How do we develop independence in our kidsAn inquisitive boy happened across a chrysalis, hanging on a branch, as he explored a tree at the local park. He was alarmed that the caterpillar appeared trapped.

He needed to act quickly if he was going to rescue the caterpillar from it’s unfair imprisonment, by breaking open the confines and setting it free. The boy was just in time to save the day in order that the caterpillar could complete it’s transformation and emerge as a beautiful butterfly.

The boy’s mum, seeing how heartbroken her boy was, reassured him by explaining that it was a natural part of the metamorphosis. She explained that if he was to break the caterpillar free, it would not have the strength in its wings to allow it to fly. The boy, reluctantly left it alone.

A few days later, the boy returned with his mother to that same tree to check on the caterpillar, and to his surprise all that remained was the empty casing that had once held the grub.

Despite the boy’s best intentions, his loving mother knew her son could do nothing to alleviate the struggle that was up ahead for the caterpillar. Her son was still concerned about what the butterfly had to endure, so she explained. “You have the most beautiful heart my son. While you had the greatest aspirations for your little friend, it would have been detrimental for you to break open the cocoon. The butterfly would not have built the strength it needed in its wings to leave the branch and fly. The butterfly needed to break through on its own so that it was able to soar to great heights.”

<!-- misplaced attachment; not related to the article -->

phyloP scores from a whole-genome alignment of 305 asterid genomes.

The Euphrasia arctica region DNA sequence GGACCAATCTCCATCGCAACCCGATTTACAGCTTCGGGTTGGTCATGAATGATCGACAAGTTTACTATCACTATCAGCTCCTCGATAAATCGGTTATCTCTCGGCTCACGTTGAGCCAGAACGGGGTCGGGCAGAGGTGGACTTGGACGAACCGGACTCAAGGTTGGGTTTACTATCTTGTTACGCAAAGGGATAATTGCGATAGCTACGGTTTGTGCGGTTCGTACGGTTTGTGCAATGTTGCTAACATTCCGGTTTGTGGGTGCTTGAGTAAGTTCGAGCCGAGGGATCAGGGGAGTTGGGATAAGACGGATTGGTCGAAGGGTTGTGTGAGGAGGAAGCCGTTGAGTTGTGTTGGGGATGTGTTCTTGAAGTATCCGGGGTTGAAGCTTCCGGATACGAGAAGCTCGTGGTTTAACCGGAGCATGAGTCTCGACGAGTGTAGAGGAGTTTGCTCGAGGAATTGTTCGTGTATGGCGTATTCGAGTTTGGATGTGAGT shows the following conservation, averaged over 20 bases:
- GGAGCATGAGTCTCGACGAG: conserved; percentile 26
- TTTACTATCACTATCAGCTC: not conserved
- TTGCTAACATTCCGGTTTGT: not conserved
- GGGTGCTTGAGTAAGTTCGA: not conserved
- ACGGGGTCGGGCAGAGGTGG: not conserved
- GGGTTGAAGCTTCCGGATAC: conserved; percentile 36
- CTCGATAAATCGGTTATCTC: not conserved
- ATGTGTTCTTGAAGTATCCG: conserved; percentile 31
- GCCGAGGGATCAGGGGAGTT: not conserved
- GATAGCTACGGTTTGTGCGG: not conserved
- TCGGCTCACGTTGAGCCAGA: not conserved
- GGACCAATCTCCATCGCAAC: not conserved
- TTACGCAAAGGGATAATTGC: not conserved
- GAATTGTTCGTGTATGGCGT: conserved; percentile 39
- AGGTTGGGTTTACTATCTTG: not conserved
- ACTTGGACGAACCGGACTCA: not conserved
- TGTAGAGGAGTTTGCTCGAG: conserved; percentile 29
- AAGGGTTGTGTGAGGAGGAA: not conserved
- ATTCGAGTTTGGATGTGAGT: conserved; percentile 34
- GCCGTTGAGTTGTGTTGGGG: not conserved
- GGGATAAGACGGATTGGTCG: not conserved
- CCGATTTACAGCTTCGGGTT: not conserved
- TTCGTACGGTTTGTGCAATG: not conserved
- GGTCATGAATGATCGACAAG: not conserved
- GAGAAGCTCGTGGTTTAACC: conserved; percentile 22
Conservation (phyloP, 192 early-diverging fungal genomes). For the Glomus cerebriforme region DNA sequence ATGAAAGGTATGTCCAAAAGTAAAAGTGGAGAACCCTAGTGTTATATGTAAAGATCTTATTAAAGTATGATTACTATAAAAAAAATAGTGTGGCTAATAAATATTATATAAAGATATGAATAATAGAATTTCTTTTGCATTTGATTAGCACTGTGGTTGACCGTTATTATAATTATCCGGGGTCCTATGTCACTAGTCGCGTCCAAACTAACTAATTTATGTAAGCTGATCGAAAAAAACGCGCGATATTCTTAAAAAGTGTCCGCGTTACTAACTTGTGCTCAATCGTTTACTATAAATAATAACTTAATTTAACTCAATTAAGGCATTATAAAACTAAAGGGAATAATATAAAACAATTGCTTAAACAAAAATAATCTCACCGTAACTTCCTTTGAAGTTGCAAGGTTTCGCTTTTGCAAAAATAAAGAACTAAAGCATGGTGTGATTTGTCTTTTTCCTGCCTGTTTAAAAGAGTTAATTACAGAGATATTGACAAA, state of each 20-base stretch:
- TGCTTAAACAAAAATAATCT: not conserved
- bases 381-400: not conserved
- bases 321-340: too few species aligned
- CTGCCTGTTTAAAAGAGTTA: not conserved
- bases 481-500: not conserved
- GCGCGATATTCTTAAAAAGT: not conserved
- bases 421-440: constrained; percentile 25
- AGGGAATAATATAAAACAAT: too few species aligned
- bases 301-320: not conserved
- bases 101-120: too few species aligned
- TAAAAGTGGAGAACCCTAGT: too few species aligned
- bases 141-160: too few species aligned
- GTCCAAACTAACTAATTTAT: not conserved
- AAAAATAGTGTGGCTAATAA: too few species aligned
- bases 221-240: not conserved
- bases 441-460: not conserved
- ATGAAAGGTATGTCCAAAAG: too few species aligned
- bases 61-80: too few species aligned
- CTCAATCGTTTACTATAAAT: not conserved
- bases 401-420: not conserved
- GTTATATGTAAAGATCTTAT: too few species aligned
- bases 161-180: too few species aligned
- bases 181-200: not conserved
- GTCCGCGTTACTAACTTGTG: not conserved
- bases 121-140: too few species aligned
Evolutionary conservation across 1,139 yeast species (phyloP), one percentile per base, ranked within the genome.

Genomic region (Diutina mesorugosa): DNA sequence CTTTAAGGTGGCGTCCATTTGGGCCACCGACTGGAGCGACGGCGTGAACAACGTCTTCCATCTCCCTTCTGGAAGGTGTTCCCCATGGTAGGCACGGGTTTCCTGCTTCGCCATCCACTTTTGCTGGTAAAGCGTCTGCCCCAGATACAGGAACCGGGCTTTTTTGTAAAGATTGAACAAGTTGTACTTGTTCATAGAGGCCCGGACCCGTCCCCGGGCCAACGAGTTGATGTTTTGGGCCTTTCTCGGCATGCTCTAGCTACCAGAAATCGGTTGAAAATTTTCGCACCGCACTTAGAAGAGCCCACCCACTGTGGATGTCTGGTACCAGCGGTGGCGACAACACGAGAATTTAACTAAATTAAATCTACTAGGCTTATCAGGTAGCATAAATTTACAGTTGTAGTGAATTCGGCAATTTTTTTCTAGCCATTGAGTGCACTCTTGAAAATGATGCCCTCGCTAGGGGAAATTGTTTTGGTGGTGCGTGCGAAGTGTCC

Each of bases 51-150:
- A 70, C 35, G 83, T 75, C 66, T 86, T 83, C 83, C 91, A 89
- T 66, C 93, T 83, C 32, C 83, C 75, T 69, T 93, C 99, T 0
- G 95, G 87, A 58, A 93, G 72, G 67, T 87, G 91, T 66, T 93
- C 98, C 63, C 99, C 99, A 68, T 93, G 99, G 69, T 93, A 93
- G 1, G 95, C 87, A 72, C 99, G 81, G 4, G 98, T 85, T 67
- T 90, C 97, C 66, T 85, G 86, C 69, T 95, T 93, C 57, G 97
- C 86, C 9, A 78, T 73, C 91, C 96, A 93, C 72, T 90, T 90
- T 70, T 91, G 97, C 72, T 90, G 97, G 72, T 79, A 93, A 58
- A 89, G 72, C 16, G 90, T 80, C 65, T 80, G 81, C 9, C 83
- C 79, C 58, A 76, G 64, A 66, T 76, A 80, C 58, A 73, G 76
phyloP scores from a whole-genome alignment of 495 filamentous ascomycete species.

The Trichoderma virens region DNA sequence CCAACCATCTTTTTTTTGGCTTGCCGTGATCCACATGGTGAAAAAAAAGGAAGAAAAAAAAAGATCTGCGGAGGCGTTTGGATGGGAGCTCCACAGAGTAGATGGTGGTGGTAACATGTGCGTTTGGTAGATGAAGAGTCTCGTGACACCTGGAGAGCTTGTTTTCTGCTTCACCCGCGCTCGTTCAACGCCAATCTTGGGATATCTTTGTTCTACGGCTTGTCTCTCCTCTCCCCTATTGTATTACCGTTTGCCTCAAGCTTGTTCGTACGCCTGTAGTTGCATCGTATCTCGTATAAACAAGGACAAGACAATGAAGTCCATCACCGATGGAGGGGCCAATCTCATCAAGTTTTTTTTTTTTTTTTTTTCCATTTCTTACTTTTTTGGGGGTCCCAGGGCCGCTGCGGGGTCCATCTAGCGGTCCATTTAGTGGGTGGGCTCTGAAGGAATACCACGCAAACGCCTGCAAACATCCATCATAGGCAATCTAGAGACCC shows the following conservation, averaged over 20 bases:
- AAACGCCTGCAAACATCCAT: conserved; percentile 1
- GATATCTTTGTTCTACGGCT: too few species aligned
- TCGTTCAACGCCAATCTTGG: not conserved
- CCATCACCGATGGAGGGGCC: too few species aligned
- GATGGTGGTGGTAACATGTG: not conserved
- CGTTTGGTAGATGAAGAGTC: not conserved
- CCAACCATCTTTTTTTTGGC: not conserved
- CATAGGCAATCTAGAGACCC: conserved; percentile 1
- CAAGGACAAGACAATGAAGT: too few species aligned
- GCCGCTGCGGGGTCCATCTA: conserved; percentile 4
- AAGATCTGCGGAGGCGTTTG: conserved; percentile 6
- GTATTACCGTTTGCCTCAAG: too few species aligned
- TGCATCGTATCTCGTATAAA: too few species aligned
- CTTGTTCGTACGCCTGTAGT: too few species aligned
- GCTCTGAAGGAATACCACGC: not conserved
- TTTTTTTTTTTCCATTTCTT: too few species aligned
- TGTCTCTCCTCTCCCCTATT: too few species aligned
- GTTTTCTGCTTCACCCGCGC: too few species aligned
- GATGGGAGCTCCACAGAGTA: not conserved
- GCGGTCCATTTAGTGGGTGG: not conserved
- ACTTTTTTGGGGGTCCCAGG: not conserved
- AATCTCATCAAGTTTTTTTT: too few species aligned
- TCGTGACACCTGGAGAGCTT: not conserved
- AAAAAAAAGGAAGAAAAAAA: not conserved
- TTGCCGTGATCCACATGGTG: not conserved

As parents, it is incredibly distressing to watch as your child encounters their own battles and heartbreaking to wipe the tears of disappointment that come from the disagreements and misunderstandings that occur from time to time between friends. Though we hope that our kids will enjoy a childhood free of conflict and animosity this unfortunately is not a reality. Yet there is much we can learn from the boy and his butterfly.

Children benefit from adopting the skills they need in order to resolve their own conflicts. It is only by solving their own squabbles that they develop the skills that they need to grow and change. Jumping in to save them, does nothing to assist them to learn how to straighten out their own predicaments.

Next time your child comes to you to talk about a dispute they are having, give them your time. Listen to all that is upsetting them. Ask them how they think they can rectify the problem themselves. Give them the confidence and strategies necessary to broker their own truce. This helps your child to find strength in their wings.

Every time they find their own solution they build a greater belief in their own abilities and deeper levels of resilience. This independence is an important force that empowers your child with the ability to spread their own wings so they too can take flight.